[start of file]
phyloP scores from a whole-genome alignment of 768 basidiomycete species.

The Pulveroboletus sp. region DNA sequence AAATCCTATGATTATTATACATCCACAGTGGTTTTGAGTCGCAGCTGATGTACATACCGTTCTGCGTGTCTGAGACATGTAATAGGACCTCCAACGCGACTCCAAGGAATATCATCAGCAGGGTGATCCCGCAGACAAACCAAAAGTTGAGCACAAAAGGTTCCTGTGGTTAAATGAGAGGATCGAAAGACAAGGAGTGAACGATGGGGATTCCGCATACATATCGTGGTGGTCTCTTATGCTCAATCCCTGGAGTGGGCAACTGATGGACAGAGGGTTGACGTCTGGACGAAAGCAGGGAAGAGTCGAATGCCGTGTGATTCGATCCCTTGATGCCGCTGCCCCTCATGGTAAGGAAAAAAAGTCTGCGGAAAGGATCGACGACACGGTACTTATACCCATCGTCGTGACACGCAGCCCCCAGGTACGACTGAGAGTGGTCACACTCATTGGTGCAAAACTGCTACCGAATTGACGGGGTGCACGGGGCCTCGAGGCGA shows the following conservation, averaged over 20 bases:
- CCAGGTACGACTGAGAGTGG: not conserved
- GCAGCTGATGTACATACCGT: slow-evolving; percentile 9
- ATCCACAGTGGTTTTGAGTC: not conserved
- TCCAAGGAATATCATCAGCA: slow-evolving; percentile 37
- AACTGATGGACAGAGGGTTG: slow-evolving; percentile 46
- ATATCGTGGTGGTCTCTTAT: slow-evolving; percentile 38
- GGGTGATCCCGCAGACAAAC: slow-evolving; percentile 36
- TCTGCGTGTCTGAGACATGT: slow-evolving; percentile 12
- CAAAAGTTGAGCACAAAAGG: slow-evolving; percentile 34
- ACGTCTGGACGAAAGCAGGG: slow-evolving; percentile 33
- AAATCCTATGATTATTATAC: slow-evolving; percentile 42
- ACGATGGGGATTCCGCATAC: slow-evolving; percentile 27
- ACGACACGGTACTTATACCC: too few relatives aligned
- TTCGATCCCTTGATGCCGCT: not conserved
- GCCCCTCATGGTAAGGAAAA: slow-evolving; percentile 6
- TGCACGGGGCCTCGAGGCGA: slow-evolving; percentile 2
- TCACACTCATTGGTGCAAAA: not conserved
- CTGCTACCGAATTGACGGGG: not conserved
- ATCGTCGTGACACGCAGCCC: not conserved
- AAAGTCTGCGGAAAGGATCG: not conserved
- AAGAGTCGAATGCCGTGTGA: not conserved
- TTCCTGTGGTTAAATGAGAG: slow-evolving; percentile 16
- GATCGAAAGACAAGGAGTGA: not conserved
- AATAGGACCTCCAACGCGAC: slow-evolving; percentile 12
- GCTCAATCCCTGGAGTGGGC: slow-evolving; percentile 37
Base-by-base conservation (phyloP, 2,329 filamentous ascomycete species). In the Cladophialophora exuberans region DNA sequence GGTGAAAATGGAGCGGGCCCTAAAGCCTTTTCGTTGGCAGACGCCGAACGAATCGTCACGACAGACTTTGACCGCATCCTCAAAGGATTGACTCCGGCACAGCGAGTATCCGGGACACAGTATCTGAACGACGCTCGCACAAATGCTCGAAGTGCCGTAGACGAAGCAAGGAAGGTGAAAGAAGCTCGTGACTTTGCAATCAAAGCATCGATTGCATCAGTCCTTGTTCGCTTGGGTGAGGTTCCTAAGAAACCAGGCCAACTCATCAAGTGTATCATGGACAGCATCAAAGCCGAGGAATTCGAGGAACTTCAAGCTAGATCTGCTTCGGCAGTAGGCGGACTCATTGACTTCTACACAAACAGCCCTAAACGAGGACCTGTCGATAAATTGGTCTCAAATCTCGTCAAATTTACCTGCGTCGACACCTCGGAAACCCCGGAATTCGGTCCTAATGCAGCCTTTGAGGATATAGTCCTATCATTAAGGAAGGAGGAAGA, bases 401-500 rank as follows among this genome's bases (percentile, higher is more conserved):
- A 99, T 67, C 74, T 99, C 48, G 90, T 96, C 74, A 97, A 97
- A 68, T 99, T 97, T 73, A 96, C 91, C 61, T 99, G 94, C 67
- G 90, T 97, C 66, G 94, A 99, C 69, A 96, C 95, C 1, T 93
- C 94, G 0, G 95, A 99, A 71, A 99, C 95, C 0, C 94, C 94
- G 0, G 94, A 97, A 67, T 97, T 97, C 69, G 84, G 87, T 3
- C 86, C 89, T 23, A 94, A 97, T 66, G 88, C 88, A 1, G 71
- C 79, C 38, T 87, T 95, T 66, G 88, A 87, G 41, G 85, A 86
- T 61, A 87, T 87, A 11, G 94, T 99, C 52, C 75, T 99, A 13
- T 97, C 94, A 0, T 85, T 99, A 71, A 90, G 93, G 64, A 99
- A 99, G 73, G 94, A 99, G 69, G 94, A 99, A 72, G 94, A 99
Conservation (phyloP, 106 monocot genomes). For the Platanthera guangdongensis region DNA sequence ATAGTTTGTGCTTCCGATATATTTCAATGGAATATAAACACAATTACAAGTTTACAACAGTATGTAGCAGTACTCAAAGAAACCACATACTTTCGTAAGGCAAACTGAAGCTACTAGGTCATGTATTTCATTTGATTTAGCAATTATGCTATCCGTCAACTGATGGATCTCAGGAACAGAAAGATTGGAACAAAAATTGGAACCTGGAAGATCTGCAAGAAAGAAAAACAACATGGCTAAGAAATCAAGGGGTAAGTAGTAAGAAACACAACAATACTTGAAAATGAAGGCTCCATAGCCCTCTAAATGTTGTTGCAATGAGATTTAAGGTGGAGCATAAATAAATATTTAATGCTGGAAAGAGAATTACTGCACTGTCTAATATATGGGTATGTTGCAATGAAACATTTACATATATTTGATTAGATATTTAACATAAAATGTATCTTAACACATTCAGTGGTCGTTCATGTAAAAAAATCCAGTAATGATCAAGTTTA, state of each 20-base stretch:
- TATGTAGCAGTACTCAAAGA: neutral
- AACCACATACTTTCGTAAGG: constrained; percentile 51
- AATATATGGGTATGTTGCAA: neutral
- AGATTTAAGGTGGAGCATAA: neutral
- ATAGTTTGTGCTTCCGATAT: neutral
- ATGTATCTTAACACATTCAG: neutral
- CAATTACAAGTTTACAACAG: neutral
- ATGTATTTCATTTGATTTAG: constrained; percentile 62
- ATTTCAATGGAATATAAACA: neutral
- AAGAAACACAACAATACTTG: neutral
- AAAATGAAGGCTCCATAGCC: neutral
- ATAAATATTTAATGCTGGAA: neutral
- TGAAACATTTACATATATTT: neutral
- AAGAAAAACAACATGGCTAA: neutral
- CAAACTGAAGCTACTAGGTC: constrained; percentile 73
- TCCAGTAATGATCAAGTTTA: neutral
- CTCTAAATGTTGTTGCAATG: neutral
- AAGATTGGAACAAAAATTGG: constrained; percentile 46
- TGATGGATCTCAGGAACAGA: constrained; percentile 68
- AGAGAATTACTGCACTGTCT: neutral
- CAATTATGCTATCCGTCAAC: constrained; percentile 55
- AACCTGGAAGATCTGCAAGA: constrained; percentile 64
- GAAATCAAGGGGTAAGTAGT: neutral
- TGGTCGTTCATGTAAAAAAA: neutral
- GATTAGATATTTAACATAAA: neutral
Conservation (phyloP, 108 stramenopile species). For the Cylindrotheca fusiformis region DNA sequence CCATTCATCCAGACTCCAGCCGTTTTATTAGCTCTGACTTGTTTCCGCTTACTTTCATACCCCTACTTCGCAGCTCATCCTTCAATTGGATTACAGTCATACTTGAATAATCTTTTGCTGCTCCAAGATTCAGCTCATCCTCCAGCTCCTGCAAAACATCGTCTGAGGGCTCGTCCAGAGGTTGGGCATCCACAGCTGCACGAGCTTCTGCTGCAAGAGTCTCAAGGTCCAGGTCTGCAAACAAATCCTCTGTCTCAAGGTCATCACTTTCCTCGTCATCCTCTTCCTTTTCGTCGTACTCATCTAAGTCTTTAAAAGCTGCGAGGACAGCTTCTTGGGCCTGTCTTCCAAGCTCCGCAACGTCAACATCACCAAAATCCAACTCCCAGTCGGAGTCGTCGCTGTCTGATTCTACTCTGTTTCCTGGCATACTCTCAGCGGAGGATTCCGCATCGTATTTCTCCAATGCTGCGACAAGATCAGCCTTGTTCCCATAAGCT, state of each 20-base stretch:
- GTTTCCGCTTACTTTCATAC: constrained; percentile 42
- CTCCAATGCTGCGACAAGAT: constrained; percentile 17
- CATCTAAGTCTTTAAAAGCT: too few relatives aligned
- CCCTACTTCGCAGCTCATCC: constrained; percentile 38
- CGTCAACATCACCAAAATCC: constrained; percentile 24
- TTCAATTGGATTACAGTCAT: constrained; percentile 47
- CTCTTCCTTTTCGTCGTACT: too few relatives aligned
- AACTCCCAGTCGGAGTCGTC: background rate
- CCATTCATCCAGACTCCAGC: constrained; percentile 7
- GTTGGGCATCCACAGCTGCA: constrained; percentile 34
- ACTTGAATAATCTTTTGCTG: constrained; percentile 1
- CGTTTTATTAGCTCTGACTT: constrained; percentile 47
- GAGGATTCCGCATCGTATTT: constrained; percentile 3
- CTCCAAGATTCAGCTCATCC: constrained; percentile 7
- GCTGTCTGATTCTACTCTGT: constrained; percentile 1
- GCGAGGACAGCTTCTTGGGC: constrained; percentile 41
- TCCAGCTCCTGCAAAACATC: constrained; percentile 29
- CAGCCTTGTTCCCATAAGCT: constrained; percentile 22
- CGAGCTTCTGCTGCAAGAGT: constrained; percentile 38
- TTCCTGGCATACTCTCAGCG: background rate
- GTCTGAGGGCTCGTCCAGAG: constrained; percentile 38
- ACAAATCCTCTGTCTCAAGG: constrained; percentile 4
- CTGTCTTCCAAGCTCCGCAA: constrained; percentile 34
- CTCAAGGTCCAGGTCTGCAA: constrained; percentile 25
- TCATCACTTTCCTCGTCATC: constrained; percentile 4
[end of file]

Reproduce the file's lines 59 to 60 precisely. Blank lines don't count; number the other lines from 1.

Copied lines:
- AGAGAATTACTGCACTGTCT: neutral
- CAATTATGCTATCCGTCAAC: constrained; percentile 55